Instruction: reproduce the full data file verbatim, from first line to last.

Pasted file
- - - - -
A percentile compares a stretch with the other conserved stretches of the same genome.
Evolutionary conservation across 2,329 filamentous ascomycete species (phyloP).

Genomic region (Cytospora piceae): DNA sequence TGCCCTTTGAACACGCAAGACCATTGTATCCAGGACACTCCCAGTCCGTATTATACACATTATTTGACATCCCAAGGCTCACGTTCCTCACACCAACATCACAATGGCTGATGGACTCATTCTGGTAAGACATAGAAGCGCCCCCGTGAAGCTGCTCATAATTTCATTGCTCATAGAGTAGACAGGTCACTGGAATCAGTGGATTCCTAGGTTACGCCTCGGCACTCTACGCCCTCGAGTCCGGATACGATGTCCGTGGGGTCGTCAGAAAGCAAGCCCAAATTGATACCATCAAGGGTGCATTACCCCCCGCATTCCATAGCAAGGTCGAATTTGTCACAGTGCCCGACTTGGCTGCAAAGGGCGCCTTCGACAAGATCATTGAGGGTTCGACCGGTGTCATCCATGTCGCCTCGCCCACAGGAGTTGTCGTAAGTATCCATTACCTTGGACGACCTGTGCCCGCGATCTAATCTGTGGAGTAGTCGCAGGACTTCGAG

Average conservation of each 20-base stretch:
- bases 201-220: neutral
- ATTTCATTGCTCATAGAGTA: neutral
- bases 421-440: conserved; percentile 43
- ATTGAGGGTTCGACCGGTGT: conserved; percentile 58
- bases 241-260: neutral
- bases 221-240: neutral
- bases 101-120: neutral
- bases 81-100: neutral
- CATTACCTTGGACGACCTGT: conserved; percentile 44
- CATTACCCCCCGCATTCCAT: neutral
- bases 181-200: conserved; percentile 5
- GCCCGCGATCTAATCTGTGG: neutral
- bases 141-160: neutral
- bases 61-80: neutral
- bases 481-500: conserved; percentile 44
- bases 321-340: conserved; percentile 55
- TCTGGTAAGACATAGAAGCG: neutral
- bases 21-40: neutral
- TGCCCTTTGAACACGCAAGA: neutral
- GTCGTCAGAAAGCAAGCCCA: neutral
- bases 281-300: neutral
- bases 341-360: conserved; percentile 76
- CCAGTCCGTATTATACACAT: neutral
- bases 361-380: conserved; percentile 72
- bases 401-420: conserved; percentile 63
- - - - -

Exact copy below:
A percentile compares a stretch with the other conserved stretches of the same genome.
Evolutionary conservation across 2,329 filamentous ascomycete species (phyloP).

Genomic region (Cytospora piceae): DNA sequence TGCCCTTTGAACACGCAAGACCATTGTATCCAGGACACTCCCAGTCCGTATTATACACATTATTTGACATCCCAAGGCTCACGTTCCTCACACCAACATCACAATGGCTGATGGACTCATTCTGGTAAGACATAGAAGCGCCCCCGTGAAGCTGCTCATAATTTCATTGCTCATAGAGTAGACAGGTCACTGGAATCAGTGGATTCCTAGGTTACGCCTCGGCACTCTACGCCCTCGAGTCCGGATACGATGTCCGTGGGGTCGTCAGAAAGCAAGCCCAAATTGATACCATCAAGGGTGCATTACCCCCCGCATTCCATAGCAAGGTCGAATTTGTCACAGTGCCCGACTTGGCTGCAAAGGGCGCCTTCGACAAGATCATTGAGGGTTCGACCGGTGTCATCCATGTCGCCTCGCCCACAGGAGTTGTCGTAAGTATCCATTACCTTGGACGACCTGTGCCCGCGATCTAATCTGTGGAGTAGTCGCAGGACTTCGAG

Average conservation of each 20-base stretch:
- bases 201-220: neutral
- ATTTCATTGCTCATAGAGTA: neutral
- bases 421-440: conserved; percentile 43
- ATTGAGGGTTCGACCGGTGT: conserved; percentile 58
- bases 241-260: neutral
- bases 221-240: neutral
- bases 101-120: neutral
- bases 81-100: neutral
- CATTACCTTGGACGACCTGT: conserved; percentile 44
- CATTACCCCCCGCATTCCAT: neutral
- bases 181-200: conserved; percentile 5
- GCCCGCGATCTAATCTGTGG: neutral
- bases 141-160: neutral
- bases 61-80: neutral
- bases 481-500: conserved; percentile 44
- bases 321-340: conserved; percentile 55
- TCTGGTAAGACATAGAAGCG: neutral
- bases 21-40: neutral
- TGCCCTTTGAACACGCAAGA: neutral
- GTCGTCAGAAAGCAAGCCCA: neutral
- bases 281-300: neutral
- bases 341-360: conserved; percentile 76
- CCAGTCCGTATTATACACAT: neutral
- bases 361-380: conserved; percentile 72
- bases 401-420: conserved; percentile 63